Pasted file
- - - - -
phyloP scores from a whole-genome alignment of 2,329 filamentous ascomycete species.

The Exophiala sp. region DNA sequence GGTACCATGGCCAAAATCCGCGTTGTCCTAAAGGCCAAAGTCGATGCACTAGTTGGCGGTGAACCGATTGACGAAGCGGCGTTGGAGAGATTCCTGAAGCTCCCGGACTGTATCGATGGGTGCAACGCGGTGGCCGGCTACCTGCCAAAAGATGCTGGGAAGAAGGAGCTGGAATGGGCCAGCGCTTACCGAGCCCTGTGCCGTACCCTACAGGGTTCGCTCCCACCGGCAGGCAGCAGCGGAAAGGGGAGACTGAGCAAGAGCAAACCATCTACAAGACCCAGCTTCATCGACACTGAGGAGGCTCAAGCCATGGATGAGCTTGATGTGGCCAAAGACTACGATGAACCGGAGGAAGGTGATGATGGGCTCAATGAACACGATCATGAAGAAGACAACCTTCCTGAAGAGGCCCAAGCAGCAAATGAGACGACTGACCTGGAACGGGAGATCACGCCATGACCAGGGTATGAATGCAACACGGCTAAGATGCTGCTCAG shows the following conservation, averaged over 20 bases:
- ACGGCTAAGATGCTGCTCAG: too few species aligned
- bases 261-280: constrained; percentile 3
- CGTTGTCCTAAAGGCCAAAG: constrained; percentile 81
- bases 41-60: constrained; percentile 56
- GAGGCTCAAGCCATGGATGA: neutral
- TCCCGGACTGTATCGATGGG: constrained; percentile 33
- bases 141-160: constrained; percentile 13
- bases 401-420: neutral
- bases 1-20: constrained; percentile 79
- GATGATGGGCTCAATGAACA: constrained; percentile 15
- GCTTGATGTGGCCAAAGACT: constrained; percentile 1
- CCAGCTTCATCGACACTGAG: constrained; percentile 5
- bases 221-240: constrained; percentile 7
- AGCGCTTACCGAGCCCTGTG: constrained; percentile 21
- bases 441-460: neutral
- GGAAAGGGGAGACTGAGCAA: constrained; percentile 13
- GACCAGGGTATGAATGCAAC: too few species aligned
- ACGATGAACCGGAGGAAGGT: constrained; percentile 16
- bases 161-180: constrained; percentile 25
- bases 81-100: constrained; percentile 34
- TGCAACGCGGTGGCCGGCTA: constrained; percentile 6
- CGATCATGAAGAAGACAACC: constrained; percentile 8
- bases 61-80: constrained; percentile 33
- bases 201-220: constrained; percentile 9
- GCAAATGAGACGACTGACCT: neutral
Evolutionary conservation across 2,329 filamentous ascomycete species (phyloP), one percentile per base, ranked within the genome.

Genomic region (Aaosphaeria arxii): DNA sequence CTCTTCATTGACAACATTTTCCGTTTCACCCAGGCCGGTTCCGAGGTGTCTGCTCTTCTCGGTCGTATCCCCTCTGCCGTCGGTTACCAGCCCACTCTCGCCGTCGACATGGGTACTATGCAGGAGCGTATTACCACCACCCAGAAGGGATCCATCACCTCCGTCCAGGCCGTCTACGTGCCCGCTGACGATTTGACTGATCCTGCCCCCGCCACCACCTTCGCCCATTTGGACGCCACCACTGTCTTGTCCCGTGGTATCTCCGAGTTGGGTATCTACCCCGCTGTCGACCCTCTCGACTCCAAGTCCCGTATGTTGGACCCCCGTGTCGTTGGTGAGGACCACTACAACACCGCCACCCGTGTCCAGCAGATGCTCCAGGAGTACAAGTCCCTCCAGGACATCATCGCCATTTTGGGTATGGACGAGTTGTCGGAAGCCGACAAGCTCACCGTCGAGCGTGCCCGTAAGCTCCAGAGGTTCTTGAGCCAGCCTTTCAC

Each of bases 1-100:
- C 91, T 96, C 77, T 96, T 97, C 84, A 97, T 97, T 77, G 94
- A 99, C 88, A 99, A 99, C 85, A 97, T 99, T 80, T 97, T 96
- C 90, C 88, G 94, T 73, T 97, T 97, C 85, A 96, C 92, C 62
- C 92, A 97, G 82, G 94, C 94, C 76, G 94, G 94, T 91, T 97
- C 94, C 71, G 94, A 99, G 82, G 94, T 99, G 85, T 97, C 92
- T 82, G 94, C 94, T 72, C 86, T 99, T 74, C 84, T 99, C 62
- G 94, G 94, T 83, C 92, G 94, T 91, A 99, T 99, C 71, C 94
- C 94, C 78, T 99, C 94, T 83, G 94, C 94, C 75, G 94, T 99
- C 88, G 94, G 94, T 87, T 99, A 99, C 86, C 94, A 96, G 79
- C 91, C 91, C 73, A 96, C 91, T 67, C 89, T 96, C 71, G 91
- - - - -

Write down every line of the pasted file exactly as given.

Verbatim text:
phyloP scores from a whole-genome alignment of 2,329 filamentous ascomycete species.

The Exophiala sp. region DNA sequence GGTACCATGGCCAAAATCCGCGTTGTCCTAAAGGCCAAAGTCGATGCACTAGTTGGCGGTGAACCGATTGACGAAGCGGCGTTGGAGAGATTCCTGAAGCTCCCGGACTGTATCGATGGGTGCAACGCGGTGGCCGGCTACCTGCCAAAAGATGCTGGGAAGAAGGAGCTGGAATGGGCCAGCGCTTACCGAGCCCTGTGCCGTACCCTACAGGGTTCGCTCCCACCGGCAGGCAGCAGCGGAAAGGGGAGACTGAGCAAGAGCAAACCATCTACAAGACCCAGCTTCATCGACACTGAGGAGGCTCAAGCCATGGATGAGCTTGATGTGGCCAAAGACTACGATGAACCGGAGGAAGGTGATGATGGGCTCAATGAACACGATCATGAAGAAGACAACCTTCCTGAAGAGGCCCAAGCAGCAAATGAGACGACTGACCTGGAACGGGAGATCACGCCATGACCAGGGTATGAATGCAACACGGCTAAGATGCTGCTCAG shows the following conservation, averaged over 20 bases:
- ACGGCTAAGATGCTGCTCAG: too few species aligned
- bases 261-280: constrained; percentile 3
- CGTTGTCCTAAAGGCCAAAG: constrained; percentile 81
- bases 41-60: constrained; percentile 56
- GAGGCTCAAGCCATGGATGA: neutral
- TCCCGGACTGTATCGATGGG: constrained; percentile 33
- bases 141-160: constrained; percentile 13
- bases 401-420: neutral
- bases 1-20: constrained; percentile 79
- GATGATGGGCTCAATGAACA: constrained; percentile 15
- GCTTGATGTGGCCAAAGACT: constrained; percentile 1
- CCAGCTTCATCGACACTGAG: constrained; percentile 5
- bases 221-240: constrained; percentile 7
- AGCGCTTACCGAGCCCTGTG: constrained; percentile 21
- bases 441-460: neutral
- GGAAAGGGGAGACTGAGCAA: constrained; percentile 13
- GACCAGGGTATGAATGCAAC: too few species aligned
- ACGATGAACCGGAGGAAGGT: constrained; percentile 16
- bases 161-180: constrained; percentile 25
- bases 81-100: constrained; percentile 34
- TGCAACGCGGTGGCCGGCTA: constrained; percentile 6
- CGATCATGAAGAAGACAACC: constrained; percentile 8
- bases 61-80: constrained; percentile 33
- bases 201-220: constrained; percentile 9
- GCAAATGAGACGACTGACCT: neutral
Evolutionary conservation across 2,329 filamentous ascomycete species (phyloP), one percentile per base, ranked within the genome.

Genomic region (Aaosphaeria arxii): DNA sequence CTCTTCATTGACAACATTTTCCGTTTCACCCAGGCCGGTTCCGAGGTGTCTGCTCTTCTCGGTCGTATCCCCTCTGCCGTCGGTTACCAGCCCACTCTCGCCGTCGACATGGGTACTATGCAGGAGCGTATTACCACCACCCAGAAGGGATCCATCACCTCCGTCCAGGCCGTCTACGTGCCCGCTGACGATTTGACTGATCCTGCCCCCGCCACCACCTTCGCCCATTTGGACGCCACCACTGTCTTGTCCCGTGGTATCTCCGAGTTGGGTATCTACCCCGCTGTCGACCCTCTCGACTCCAAGTCCCGTATGTTGGACCCCCGTGTCGTTGGTGAGGACCACTACAACACCGCCACCCGTGTCCAGCAGATGCTCCAGGAGTACAAGTCCCTCCAGGACATCATCGCCATTTTGGGTATGGACGAGTTGTCGGAAGCCGACAAGCTCACCGTCGAGCGTGCCCGTAAGCTCCAGAGGTTCTTGAGCCAGCCTTTCAC

Each of bases 1-100:
- C 91, T 96, C 77, T 96, T 97, C 84, A 97, T 97, T 77, G 94
- A 99, C 88, A 99, A 99, C 85, A 97, T 99, T 80, T 97, T 96
- C 90, C 88, G 94, T 73, T 97, T 97, C 85, A 96, C 92, C 62
- C 92, A 97, G 82, G 94, C 94, C 76, G 94, G 94, T 91, T 97
- C 94, C 71, G 94, A 99, G 82, G 94, T 99, G 85, T 97, C 92
- T 82, G 94, C 94, T 72, C 86, T 99, T 74, C 84, T 99, C 62
- G 94, G 94, T 83, C 92, G 94, T 91, A 99, T 99, C 71, C 94
- C 94, C 78, T 99, C 94, T 83, G 94, C 94, C 75, G 94, T 99
- C 88, G 94, G 94, T 87, T 99, A 99, C 86, C 94, A 96, G 79
- C 91, C 91, C 73, A 96, C 91, T 67, C 89, T 96, C 71, G 91